It is also worth mentioning that bees have natural enemies. A good example of a mammal that eats bees is the badger. The bear eats honey but doesn’t eat bees. In addition, many birds eat bees and there are some species of spiders, flies, and wasps that kill and eat bees.
Given the incredible biological diversity of bees, this article will limit itself to exposing only the life expectancy of the most well-known species of bee of all: the European bee, domestic bee or honey bee.
How long does a honey queen bee live?
The honey queen bee lives an average of three years, although it can reach up to six years of life. However, since inefficiency is not an option for strict worker bees, queen bees are usually killed by the latter when their reproductive capacity and quality decline. For this reason, it is difficult for a honey queen bee to reach six years of life.
How long does a honey worker bee live?
The honey bee worker lives an average of 7 weeks, being the breed of honey bee with the lowest life expectancy. In this case, it depends on when they are born (those born in autumn live longer).
How long does a honey drone live?
Despite having only half of the chromosomes of honey worker bees, the honey drone has a life expectancy greater than the latter, reaching an average of 3 months longevity (their lives depend on the time of mating).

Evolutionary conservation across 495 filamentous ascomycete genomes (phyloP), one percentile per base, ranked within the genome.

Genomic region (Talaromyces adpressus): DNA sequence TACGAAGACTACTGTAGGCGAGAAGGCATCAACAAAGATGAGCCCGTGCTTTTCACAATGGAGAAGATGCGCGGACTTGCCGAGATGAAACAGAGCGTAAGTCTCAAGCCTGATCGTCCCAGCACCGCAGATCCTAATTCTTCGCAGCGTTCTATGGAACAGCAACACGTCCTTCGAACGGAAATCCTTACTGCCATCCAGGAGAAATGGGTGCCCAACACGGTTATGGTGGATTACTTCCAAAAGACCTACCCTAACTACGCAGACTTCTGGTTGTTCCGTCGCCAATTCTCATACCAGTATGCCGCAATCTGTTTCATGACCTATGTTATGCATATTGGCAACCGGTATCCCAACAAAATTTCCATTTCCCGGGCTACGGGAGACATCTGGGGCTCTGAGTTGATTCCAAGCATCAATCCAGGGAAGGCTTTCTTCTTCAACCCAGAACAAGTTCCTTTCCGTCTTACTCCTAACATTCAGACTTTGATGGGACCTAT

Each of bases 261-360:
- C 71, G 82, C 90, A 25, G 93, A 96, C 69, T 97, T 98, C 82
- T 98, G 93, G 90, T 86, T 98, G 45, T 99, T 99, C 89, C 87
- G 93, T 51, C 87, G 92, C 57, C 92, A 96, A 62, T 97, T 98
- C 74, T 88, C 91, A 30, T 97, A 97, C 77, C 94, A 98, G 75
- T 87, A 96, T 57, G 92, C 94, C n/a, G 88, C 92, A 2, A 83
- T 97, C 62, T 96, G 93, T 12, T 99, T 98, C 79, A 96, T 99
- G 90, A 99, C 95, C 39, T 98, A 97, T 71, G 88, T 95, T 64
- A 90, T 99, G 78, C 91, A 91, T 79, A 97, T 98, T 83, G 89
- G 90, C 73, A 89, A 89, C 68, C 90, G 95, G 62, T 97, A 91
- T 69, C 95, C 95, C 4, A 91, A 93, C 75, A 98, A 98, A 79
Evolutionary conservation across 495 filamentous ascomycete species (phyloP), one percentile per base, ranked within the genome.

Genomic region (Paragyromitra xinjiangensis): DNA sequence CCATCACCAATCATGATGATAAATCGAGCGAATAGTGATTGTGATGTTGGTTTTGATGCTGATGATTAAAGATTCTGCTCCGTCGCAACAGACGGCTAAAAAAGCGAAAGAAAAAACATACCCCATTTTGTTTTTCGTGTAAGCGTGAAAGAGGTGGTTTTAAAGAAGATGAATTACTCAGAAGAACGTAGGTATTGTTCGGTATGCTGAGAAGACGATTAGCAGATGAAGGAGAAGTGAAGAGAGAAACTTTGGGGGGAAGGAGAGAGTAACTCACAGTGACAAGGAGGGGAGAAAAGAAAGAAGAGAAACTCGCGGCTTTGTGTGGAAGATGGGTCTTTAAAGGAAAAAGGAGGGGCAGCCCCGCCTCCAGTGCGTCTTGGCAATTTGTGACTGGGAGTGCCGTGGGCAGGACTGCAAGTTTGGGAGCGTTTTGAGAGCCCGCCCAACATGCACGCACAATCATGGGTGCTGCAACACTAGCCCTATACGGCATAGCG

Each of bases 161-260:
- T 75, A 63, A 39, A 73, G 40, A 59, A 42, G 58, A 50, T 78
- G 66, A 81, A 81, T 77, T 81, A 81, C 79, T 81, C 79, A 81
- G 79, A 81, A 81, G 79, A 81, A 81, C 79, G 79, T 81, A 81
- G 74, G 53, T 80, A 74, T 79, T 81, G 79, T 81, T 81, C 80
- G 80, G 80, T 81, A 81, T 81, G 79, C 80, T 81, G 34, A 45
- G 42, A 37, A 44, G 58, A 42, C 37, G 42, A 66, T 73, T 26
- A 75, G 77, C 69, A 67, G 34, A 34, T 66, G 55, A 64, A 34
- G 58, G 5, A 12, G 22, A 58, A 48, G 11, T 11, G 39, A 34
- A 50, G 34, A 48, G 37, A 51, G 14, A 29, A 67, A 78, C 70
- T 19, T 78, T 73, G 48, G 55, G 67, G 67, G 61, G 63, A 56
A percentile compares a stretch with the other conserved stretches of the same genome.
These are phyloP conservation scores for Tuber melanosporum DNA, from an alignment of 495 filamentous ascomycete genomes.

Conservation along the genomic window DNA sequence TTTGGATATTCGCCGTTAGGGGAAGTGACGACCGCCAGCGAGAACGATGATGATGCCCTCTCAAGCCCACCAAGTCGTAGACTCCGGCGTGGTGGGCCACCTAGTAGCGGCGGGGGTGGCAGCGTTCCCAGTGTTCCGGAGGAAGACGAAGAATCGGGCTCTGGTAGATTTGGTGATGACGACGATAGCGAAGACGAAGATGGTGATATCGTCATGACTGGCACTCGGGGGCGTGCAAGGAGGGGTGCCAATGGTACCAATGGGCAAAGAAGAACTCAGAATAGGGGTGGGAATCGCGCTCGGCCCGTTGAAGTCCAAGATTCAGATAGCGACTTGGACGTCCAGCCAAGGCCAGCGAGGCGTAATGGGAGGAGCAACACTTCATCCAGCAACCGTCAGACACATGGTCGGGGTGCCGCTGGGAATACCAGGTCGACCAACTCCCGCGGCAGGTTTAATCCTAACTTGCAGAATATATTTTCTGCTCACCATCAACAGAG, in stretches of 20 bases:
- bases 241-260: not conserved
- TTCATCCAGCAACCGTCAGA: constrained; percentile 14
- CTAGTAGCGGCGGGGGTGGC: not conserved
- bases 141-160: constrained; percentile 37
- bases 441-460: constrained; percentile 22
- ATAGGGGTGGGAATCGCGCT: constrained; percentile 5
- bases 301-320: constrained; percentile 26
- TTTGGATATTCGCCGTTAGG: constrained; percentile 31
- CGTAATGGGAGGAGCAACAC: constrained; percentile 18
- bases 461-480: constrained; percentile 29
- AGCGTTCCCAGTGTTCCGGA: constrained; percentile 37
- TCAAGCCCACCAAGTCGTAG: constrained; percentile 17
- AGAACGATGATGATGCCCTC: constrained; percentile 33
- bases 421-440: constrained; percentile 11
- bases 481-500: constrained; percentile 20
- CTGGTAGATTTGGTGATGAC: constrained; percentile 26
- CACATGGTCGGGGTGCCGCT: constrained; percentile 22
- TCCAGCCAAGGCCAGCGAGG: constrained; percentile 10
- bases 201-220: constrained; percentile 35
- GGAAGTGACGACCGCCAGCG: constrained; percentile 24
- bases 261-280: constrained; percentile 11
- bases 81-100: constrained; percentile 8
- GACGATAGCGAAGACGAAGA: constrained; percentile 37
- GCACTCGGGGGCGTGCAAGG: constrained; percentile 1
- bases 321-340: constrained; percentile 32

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Where do bees live?
Contrary to popular belief, not all species of bees are honey-bearing, in other words, not all bees produce honey. Also, not all bee species establish division of labor in their nests, which means that not all bee species have queens and workers in the strict sense of the word.
Despite the aforementioned differences, most bees live in nests, whether built by themselves, by partners, by man, or by an enemy colony. Although some species of bees are more gregarious than others, they all need a nest to successfully complete the fertilization of their future eggs.
Bees are found everywhere in the world except Antarctica. They are usually found in areas covered with flowering plants.
What do bees eat?
In general terms, bees (Apis mellifera) feed on nectar, honey and pollen obtained by worker bees from flowers; the first provides them the necessary proteins, fats and minerals, while the latter is their quintessential energy food.
What do honey worker bees eat?
During the first days of their larval phase, worker bees feed on royal jelly (a substance secreted by the hypopharyngeal glands in the heads of adult worker bees).